Car of the year ticks all boxes, and then some
LONG-TERM FLEET/ Our Volvo XC60 SUV is proving to be a consummate travel companion as we discover its many gadgets, writes Lerato Matebese
Irecently prised the keys to our Volvo XC60 from the former Ed, Mark, who has heaped nothing but praise on this Swedish SUV since it arrived in our garage in June, so it was my turn to see what all the fuss has been about and whether the vehicle is worth its salt as the reigning 2018 World Car of the Year.
As subjective as styling might be considered from some quarters, I think the model has a great deal of flair and is a far cry from the previous XC60, which was arguably not the bestlooking model in its segment, despite its global popularity.
In contrast, the latest model is a swan among ducklings and I feel that Volvo has finally found its design mojo and is penning rather attractive cars as seen in the XC90, S90 and V90 CC. The new generation S60 will continue on this trajectory when it launches in SA later this year.
But back to the XC60 and its myriad standard equipment that we reported on last month. My wife recently discovered the front passenger seat massage function and, as you can imagine, it has proven a hit with her. It offers a number of massage modes and I feel she has become a much calmer and more amiable passenger since her eureka moment, which has left me to discover and enjoy some of my favourite aspects of the vehicle.
I am huge fan of the minimalist, Scandinavian design of the XC60, particularly how wellthought out the cabin layout and respective switchgear is. For instance, the golf club shaped gear lever is designed to rest your left hand on while selecting menus on the infotainment screen, which can at times be a bit slow to respond to inputs.
Being somewhat of an audiophile, I’m also thoroughly relishing the thumping Bowers & Wilkins high-performance sound system that seems to amplify some elements of your favourite tunes that you previously might have not discovered on other sound systems, such is its clarity and definition.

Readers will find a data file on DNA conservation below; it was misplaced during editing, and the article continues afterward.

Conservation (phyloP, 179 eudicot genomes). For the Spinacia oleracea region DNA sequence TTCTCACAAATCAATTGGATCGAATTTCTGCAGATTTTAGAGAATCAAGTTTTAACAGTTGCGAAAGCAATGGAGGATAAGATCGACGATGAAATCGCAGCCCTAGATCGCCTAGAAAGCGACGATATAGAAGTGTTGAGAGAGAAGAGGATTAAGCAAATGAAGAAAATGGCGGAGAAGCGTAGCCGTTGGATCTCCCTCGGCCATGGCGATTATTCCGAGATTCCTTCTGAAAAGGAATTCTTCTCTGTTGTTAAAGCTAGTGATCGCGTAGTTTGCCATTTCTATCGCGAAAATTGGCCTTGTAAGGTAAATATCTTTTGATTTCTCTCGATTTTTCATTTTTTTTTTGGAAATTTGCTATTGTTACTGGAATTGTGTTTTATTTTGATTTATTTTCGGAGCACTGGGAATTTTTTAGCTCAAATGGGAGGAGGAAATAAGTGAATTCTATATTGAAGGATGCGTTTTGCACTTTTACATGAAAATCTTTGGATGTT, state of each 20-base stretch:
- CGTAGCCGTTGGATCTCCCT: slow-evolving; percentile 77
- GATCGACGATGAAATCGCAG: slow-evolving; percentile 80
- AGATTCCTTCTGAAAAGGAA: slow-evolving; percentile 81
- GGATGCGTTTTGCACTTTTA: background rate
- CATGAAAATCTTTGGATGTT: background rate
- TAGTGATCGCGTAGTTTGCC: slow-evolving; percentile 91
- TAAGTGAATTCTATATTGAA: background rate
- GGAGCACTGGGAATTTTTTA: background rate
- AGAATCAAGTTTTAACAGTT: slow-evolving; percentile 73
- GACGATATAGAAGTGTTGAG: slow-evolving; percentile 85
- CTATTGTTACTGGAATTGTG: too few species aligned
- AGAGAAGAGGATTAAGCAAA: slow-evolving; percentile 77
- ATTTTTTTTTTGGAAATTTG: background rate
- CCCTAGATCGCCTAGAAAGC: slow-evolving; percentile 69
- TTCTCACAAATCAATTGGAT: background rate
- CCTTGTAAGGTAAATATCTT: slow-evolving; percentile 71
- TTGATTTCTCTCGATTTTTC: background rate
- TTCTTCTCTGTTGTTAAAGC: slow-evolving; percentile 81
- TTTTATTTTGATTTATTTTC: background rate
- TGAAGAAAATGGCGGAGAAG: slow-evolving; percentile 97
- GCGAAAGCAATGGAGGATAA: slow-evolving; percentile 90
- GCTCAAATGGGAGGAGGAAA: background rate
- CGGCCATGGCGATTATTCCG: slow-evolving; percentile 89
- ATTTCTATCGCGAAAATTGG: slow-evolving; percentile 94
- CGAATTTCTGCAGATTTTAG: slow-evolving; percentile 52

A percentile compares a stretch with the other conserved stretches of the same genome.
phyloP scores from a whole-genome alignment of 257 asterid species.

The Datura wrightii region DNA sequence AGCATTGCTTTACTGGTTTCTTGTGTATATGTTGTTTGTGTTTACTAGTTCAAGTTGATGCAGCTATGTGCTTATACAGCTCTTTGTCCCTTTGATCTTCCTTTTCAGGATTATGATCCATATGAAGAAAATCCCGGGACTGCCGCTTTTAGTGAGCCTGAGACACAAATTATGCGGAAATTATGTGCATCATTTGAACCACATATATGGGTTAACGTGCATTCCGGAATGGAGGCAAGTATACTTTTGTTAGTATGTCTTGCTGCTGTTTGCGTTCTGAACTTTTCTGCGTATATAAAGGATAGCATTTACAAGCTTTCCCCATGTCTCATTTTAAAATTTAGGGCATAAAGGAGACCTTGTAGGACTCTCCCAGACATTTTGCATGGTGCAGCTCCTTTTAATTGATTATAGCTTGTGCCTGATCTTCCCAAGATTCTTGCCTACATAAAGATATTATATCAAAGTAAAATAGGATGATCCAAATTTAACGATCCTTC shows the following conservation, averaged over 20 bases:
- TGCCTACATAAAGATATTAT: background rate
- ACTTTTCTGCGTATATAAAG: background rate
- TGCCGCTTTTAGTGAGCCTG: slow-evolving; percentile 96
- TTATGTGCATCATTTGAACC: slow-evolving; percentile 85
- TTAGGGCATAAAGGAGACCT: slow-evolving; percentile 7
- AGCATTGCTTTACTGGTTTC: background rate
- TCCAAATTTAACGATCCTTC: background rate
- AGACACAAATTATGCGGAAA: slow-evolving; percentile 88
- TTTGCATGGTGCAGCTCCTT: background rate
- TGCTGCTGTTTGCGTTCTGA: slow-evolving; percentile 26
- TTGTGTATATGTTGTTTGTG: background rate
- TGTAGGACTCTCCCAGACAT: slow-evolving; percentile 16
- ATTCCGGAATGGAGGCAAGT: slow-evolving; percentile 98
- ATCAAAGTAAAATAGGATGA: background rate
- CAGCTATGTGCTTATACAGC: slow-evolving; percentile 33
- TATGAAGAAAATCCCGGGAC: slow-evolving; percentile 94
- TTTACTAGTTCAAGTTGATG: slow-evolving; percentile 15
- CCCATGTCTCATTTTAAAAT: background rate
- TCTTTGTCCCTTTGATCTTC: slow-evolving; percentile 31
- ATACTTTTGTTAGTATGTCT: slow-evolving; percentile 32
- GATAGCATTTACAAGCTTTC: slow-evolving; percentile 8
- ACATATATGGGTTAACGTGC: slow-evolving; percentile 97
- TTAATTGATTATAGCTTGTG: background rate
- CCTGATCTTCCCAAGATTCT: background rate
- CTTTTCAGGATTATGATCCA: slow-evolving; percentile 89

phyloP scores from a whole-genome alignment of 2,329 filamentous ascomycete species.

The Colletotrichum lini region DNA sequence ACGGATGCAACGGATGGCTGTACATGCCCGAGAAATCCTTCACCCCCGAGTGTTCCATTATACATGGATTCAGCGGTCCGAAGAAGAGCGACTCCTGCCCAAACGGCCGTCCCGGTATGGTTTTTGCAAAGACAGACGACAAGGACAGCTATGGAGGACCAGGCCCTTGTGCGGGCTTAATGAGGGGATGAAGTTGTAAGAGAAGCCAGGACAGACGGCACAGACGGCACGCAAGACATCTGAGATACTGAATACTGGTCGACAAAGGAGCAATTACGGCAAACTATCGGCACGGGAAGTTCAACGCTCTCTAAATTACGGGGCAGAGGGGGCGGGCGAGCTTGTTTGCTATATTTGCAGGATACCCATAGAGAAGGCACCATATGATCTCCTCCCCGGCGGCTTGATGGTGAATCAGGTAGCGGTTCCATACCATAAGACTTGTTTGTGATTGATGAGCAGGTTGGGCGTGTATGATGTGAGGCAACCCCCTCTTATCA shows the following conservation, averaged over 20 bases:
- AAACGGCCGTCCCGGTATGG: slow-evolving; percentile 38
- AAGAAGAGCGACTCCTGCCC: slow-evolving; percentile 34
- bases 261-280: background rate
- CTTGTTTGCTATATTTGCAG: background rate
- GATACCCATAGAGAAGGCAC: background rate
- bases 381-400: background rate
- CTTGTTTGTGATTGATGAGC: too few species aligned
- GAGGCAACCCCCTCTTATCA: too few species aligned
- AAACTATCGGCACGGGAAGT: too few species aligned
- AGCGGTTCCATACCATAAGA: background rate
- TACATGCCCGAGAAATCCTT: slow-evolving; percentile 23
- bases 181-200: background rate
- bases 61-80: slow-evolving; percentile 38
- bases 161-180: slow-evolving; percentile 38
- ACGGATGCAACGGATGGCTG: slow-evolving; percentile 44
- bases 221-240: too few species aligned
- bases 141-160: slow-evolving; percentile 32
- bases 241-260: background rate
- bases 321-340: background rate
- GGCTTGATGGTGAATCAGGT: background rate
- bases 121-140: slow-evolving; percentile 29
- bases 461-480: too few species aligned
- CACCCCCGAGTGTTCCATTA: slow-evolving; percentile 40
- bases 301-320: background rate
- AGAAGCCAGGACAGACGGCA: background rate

The standard air-suspension is a great boon on daily commutes as it manages to filter out most road imperfections, but on the flipside the nose of the vehicle does tend to dive somewhat under sudden braking manoeuvres, especially in either of its softest modes — Comfort or Eco. Sure, you can opt to switch to Sport mode, which stiffens the suspension, but it also sharpens the throttle and delays upshifts in the transmission.
I feel that an individual mode where you can configure the suspension, gearbox, engine and steering wheel weighting separately would be a great addition.
I do, however, enjoy the selflevelling suspension, which lowers when you turn off the ignition allowing for easier exit out of the car and is particularly useful when loading or offloading stuff from the boot. There are also manual buttons in the boot to lower or raise the rear suspension should you hitch a trailer or even a horsebox.
The engine is slowly loosening up with our fuel consumption figure this month finally dipping below 9l/100km with a best figure of 8.9l/100km so far. I feel a number in the high sevens can suffice on much longer journeys, so we will put that to the test in the next few weeks.
The tan colour seats are great in elevating the overall ambiance of the cabin, but I find that the driver’s seat squab is already looking slightly tattered up from daily use, so perhaps a slightly darker hue would be a better option instead.
That aside, as an overall package the XC60 ticks all the right boxes as it continues to feel like that favourite driving loafer every time you slip behind the wheel. It is good looking, comfortable, well equipped and one of the safest vehicles in its class.
Little wonder it is the current World Car of the Year and I have a distinct feeling it will be a strong contender in the 2019 SA Car of the Year competition.
Standard price: Joined fleet: Mileage at start: Mileage covered: Long-term consumption:
Problems in past month:
The Volvo XC60, left, is easily one of the best-looking models in its segment. Below: The ergonomically designed gear lever doubles as a wrist/hand rest.
The Bowers & Wilkins premium sound system will appease audiophiles.